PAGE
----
The strangest thing about the pre-release debate may have been observing Dakota Fanning herself defending her choice with the savvy articulateness of a child raised in Hollywood’s echo chamber. In curiously perfect sound bites, she winningly explained her decision to play the part to the New York Times (“The bottom line was, I couldn’t notdo it,” she remarked. “I was the perfect age”). Elsewhere, she pointed out what seemed to her a puzzling failure of logic, noting that Hounddog is “no darker than Hide and Seek or Man on Fire! I still am going through difficult things in those films as well, and nobody seemed to talk about that!” She’s right that the new film isn’t truly a departure from her earlier work. But it is a resolutely unambiguous extension of her child-actor roles into the realm of the adolescent. And it’s this lack of ambiguity that has stirred controversy: She’s crossed the sexual Rubicon. Taking on this character is a violation of the subtle enactment of anxieties about survival and innocence that had formerly gone—quite pleasingly—unstated. Whether or not she is fully aware of it, Fanning, the actor, is officially leaving childhood behind in the eyes of the public.
And she may not be fully aware of it. Take, for example, the fact that in the Times she defended her choice to play the role of the young girl, Lewellen, by reassuring her interviewer that Lewellen “is still very innocent, she’s still a child, but she’s also a little bit wise beyond her years.” There’s an odd paradox at work. Fanning invokes Lewellen’s innocence as a way of comforting us that she herself has not yet reached the realm of sexuality and still stands at the brink of it. But to know to do as much is, in a way, to be out of the garden already. That she comprehends the various dimensions of the role is not reassuring proof of her childishinnocence. It only makes it all the more impossible for the viewer to imagine her going back to the cocoon of childhood, rather than moving forward into the trials of adolescence.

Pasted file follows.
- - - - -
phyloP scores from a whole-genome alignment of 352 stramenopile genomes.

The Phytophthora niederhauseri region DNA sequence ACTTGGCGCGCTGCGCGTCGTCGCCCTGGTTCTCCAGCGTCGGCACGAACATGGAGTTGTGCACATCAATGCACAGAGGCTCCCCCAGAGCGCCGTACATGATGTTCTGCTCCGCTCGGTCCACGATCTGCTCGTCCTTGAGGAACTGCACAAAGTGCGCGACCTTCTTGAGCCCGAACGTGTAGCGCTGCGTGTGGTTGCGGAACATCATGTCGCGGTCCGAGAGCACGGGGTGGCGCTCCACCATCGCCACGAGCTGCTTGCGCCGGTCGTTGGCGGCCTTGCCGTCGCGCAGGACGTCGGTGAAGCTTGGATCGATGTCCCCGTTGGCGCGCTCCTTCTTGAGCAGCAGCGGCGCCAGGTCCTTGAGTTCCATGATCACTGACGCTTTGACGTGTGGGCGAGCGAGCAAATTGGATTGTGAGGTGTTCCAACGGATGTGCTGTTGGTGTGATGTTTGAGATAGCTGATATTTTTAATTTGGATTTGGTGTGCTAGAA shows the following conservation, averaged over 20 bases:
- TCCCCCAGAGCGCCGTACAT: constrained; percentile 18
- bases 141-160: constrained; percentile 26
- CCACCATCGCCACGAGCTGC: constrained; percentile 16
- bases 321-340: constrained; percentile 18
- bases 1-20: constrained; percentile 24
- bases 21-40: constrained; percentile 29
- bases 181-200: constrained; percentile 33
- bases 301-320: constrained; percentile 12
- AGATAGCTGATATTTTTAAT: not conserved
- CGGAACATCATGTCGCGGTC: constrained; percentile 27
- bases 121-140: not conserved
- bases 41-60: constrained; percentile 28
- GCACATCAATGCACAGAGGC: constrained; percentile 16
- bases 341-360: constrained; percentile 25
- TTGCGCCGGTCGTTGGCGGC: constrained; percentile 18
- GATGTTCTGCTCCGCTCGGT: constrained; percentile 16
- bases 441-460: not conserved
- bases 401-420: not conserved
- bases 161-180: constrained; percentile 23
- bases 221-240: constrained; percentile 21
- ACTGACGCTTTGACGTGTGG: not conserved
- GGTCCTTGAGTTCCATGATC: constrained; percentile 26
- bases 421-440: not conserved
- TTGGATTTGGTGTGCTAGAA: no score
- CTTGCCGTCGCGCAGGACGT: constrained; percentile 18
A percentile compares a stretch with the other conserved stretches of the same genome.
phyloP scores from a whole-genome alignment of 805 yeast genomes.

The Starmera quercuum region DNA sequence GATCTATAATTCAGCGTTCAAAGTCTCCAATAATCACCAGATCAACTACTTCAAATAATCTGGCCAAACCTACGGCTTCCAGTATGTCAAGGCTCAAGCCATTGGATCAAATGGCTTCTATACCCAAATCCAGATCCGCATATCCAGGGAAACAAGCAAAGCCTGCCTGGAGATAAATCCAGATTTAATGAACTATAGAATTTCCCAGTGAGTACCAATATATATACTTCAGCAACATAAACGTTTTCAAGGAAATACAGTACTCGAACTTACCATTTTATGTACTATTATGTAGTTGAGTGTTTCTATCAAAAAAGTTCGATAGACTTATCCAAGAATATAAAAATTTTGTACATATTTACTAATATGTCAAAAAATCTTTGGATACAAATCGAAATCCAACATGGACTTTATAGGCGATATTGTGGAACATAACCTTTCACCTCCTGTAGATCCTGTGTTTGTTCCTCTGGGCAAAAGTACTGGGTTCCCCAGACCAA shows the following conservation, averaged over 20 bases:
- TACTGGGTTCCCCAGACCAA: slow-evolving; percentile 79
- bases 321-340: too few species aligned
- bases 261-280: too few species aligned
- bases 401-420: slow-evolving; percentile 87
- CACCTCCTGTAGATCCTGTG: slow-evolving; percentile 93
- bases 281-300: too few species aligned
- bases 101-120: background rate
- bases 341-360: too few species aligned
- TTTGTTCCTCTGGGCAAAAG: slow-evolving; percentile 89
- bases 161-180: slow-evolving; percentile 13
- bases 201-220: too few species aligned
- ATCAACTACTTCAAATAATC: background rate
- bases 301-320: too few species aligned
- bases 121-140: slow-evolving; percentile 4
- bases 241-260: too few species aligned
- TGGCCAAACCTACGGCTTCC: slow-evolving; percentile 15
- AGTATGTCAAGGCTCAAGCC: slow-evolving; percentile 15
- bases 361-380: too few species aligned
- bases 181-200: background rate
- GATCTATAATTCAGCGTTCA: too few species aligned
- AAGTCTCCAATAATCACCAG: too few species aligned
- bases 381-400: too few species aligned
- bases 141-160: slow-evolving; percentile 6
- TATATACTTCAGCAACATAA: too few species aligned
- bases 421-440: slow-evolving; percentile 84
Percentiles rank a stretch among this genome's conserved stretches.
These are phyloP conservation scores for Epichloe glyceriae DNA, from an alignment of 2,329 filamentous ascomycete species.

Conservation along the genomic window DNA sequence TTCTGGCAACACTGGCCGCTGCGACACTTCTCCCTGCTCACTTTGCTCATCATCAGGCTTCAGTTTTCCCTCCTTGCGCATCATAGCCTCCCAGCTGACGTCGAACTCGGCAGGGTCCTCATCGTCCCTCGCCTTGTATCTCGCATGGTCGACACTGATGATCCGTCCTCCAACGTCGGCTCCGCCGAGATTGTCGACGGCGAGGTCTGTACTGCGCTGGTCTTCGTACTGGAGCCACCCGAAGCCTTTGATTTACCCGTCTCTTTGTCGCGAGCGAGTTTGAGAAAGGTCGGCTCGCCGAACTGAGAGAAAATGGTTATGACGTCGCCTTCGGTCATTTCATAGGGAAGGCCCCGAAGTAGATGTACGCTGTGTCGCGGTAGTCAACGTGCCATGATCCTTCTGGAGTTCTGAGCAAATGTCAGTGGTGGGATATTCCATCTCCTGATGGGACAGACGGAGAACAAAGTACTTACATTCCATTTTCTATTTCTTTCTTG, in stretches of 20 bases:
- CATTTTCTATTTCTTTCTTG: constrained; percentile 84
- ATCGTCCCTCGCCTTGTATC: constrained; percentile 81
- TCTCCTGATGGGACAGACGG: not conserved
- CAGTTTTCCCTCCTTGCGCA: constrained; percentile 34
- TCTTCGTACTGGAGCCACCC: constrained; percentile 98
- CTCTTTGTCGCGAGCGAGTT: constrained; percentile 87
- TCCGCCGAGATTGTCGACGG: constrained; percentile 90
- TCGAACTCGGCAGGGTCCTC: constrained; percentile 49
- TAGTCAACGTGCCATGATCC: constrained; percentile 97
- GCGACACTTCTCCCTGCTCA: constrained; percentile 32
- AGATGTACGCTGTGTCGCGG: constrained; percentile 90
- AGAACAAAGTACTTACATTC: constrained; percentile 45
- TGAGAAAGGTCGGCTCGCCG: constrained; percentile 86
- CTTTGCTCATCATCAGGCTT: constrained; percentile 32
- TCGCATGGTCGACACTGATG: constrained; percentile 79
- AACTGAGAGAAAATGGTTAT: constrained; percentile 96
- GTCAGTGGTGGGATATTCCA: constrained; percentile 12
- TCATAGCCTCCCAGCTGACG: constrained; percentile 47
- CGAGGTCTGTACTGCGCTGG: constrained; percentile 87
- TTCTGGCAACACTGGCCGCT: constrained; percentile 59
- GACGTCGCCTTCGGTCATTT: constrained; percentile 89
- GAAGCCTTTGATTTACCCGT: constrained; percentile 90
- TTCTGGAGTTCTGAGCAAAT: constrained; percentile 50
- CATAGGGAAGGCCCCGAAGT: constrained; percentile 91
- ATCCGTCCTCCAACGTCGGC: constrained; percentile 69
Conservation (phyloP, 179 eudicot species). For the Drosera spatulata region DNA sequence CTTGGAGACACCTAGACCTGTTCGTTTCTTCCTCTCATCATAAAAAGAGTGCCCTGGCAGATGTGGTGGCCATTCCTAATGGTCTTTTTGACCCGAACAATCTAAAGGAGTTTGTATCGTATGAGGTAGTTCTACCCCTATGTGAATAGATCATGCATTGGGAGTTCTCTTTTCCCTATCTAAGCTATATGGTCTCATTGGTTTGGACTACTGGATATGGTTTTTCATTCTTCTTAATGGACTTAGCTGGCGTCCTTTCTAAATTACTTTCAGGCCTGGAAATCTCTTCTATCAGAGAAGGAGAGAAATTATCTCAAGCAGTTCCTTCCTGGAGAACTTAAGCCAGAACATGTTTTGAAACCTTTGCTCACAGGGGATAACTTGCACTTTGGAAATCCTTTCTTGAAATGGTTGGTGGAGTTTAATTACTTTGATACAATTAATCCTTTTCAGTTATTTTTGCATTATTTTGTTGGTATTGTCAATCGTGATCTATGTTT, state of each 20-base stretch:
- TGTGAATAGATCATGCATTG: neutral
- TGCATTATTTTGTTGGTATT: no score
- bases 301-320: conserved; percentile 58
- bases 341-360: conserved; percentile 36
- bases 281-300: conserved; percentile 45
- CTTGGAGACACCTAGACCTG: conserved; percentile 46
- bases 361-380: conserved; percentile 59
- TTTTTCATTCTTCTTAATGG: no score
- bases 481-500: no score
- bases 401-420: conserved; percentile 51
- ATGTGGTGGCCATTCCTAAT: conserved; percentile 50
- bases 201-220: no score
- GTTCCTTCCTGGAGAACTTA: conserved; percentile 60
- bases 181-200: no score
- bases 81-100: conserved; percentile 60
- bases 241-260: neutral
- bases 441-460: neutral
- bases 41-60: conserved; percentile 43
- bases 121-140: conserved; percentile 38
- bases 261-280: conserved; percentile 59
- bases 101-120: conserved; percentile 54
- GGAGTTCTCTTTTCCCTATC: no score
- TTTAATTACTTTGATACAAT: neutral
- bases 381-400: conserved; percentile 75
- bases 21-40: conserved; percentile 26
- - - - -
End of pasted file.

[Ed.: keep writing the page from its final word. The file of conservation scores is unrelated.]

From this perspective, whether or not Hounddog is a film about redemption and healing doesn’t exactly matter; nor does it matter whether Fanning wore a bodysuit while filming; or whether Jodie Foster and Brooke Shields, two child actresses to play sexually graphic roles in the 1970s, survived their experiences whole. Such niceties are beside the point (and the announcement of them, not surprisingly, didn’t reduce the pitch of the protests). The problem for an American audience weaned on this waif, and chock-a-block with repressed feelings about adolescent sexuality itself, is that Dakota Fanning the actress (if not the character she plays) has chosen to take on this graphic a role. She has opened Pandora’s box. Once she has become part of the sexual economy of adolescence—about which Americans are so clearly conflicted, living as we do in a hypersexualized era that is also peculiarly hyperprotective of children—she can’t go back.